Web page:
By Andrew Stone of Stone Design
January 1990
New interface techniques and usability testing guided the development of TextArt. NeXT software development has been an exciting and rewarding. The NeXTStep application kit greatly improves productivity, although dealing with a new OS has its challenges.
Last spring when NeXT brought its Dog and Pony show to town, I convinced my colleague Kris Jensen to invite these NeXT guests to our user's group. Everyone was drooling, so the topic turned to “how do I get one now?” The fastest route, explained the helpful sales representatives, was to “Become a NeXT developer”. Having written software for the Macintosh and UNIX platforms, we found the NeXT to be a happy marriage between all we loved of both worlds: a grep and click dreamland. Stone Design [Andrew's company - EJL] submitted a proposal to create "Acme Gizmos", a package of add-on interface objects with even higher abstractions than offered by the NeXT development environment, the Appkit. We planned to provide objects such as Decks of cards, special interface objects like circular sliders and virtual spheres, and other objects which would aid non-programmers in creating useful applications. NeXT accepted us as developers, and last May, we were off to camp.

Developer Camp was definitely worth the $750. The only drawback was they made us quit hacking at 8pm each night. After four intense days, the 30 or so developers returned home, with manuals and cubes in hand, hierarchies and “views” in head.

After two weeks playing with the Appkit, I had found a better tool to work on: Here was this amazing machine with Display PostScript, and no way to brainlessly create interesting PostScript images. To make a long intro shorter, TextArt was born. Given NeXT's desire to position the cube as the desktop publishing workstation of choice, a package which allowed anyone to create powerful images instantly seemed like a winner. Six months later, after usability tests and much interface tweaking, version 1.0 was released. We will explore some of the custom controllers and special interface techniques developed for this product, and show how usability testing throughout the development cycle aided us in making design decisions.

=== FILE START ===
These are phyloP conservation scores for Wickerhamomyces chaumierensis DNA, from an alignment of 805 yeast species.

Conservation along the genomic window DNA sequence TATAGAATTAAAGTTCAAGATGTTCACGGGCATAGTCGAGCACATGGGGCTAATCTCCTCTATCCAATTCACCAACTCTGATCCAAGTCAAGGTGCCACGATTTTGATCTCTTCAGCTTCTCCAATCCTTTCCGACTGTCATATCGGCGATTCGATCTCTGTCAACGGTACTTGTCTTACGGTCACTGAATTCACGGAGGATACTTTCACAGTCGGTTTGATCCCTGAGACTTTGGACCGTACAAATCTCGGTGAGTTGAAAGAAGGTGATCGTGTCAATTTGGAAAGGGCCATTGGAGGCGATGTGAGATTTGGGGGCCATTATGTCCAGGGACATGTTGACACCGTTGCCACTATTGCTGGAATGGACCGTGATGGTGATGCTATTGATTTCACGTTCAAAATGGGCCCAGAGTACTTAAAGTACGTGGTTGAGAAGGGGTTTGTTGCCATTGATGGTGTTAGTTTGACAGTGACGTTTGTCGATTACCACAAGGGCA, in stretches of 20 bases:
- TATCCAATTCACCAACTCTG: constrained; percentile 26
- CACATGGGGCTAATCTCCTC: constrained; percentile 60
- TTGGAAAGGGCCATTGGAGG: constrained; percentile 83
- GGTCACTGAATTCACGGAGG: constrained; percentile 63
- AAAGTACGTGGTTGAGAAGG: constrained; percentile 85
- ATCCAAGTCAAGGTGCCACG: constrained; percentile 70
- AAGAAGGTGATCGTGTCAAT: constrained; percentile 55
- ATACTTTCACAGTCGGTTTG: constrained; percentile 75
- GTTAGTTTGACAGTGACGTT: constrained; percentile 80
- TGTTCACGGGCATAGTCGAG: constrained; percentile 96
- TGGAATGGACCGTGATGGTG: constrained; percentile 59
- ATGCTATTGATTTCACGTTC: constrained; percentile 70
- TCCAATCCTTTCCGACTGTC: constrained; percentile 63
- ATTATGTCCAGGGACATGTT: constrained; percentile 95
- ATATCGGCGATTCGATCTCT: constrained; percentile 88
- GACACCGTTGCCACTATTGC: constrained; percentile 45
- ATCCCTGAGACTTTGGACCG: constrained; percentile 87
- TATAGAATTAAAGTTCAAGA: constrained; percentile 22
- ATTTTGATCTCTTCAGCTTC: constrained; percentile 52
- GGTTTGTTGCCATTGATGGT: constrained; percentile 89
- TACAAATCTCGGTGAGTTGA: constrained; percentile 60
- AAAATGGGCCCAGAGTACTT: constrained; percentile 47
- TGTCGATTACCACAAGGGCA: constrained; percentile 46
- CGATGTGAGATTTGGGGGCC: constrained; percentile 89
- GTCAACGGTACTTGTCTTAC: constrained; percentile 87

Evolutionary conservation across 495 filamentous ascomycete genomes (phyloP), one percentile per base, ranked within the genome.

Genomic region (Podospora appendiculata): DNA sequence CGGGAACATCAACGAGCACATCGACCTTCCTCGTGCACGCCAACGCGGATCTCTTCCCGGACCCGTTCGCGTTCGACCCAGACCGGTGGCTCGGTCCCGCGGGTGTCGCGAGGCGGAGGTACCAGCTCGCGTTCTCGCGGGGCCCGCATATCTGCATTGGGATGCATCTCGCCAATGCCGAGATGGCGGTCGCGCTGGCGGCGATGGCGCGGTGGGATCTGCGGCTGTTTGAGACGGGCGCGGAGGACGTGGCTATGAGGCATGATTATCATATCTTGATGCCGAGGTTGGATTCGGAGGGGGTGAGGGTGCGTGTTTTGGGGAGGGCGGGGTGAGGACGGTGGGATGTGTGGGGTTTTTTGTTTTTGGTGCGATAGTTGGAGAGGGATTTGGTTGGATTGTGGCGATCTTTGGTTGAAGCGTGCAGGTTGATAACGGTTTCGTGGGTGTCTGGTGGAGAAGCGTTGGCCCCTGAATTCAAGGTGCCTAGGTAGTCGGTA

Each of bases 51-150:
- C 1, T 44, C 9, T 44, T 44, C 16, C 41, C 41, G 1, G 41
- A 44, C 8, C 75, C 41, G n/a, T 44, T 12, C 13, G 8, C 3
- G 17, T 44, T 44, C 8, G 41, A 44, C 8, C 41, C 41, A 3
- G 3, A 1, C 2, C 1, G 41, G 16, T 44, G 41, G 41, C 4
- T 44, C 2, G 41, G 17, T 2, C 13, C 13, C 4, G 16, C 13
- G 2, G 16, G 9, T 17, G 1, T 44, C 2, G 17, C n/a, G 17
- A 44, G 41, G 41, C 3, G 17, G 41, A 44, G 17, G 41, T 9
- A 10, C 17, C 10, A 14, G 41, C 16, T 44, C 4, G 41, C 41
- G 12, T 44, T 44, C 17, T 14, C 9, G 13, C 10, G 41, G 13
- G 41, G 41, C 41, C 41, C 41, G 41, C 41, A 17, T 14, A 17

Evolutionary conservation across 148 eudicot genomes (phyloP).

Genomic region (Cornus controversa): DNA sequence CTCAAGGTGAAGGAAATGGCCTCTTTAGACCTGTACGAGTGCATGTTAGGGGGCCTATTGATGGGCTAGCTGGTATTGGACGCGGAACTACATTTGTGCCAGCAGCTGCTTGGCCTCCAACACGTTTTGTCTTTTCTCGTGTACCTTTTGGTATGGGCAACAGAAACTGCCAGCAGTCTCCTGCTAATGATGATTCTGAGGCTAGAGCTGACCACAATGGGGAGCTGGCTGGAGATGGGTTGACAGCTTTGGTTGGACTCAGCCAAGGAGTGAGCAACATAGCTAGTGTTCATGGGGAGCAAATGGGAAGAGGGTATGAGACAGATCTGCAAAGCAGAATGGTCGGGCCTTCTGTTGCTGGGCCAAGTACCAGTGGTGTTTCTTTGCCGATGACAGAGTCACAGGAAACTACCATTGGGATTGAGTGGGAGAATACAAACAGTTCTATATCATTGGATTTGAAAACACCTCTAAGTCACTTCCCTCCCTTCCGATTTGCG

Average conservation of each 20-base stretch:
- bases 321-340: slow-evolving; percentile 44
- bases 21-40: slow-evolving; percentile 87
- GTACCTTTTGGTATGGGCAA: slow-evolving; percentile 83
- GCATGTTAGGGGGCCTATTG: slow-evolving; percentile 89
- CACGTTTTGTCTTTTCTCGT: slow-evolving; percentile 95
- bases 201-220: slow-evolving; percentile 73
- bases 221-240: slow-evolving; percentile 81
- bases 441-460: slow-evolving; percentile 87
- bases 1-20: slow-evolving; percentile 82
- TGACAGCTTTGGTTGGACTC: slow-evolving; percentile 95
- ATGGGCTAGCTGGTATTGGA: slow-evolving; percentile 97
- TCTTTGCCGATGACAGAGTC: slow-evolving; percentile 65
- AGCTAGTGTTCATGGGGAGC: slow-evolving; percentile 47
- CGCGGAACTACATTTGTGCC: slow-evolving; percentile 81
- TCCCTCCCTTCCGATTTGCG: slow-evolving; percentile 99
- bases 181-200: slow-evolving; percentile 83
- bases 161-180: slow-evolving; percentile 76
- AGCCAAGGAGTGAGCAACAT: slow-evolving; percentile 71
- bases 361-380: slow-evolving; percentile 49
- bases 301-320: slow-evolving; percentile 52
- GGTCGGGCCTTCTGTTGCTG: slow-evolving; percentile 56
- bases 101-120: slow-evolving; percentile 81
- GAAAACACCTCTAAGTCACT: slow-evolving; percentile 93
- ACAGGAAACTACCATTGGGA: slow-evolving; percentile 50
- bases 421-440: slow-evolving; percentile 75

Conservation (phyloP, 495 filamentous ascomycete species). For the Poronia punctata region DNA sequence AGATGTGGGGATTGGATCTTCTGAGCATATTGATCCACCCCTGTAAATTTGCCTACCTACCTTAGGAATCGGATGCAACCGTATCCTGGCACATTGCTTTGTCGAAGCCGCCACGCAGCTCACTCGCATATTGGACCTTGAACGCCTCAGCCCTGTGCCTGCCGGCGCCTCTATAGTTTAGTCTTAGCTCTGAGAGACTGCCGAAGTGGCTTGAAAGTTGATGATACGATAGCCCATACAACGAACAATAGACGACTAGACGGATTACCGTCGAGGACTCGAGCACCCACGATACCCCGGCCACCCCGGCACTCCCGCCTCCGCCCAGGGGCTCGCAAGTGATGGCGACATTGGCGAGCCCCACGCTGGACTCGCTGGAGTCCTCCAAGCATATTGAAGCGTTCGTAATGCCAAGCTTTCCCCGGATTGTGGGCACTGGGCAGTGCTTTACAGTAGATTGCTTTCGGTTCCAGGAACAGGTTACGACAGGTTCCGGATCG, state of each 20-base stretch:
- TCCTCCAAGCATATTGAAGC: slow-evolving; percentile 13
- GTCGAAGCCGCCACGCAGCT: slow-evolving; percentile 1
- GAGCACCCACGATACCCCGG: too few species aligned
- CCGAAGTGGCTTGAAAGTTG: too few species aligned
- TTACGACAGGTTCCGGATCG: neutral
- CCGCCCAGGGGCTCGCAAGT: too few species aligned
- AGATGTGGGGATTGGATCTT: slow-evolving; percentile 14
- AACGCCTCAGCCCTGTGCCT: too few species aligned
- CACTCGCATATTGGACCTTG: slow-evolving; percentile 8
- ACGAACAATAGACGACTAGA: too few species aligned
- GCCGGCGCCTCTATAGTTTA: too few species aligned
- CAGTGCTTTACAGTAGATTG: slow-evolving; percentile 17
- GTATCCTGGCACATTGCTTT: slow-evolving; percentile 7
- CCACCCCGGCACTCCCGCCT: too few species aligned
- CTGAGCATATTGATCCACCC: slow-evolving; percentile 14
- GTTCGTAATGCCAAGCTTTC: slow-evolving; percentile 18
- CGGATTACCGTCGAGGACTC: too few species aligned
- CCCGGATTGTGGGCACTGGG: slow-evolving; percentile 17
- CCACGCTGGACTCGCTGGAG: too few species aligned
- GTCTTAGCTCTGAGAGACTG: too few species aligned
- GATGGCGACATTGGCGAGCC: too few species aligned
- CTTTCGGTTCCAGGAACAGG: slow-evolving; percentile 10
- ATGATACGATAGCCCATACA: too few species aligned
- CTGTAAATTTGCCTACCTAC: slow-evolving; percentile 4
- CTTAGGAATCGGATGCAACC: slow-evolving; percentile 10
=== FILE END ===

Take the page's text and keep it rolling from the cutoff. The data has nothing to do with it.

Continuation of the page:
II. The Mental Model
TextArt maps between the primitives of the PostScript language and graphical user interface objects. By clicking buttons and dragging sliders, the naive user has at his fingertips all the power of this language. Since the program was designed for people with no experience with PostScript, we attempted to provide the main options explicitly represented on the screen to let users “play”.

Our goals were

• to provide an environment which invites and rewards exploration. We believe that this adventure somehow unleashes creativity.
• to provide consistency throughout the interface.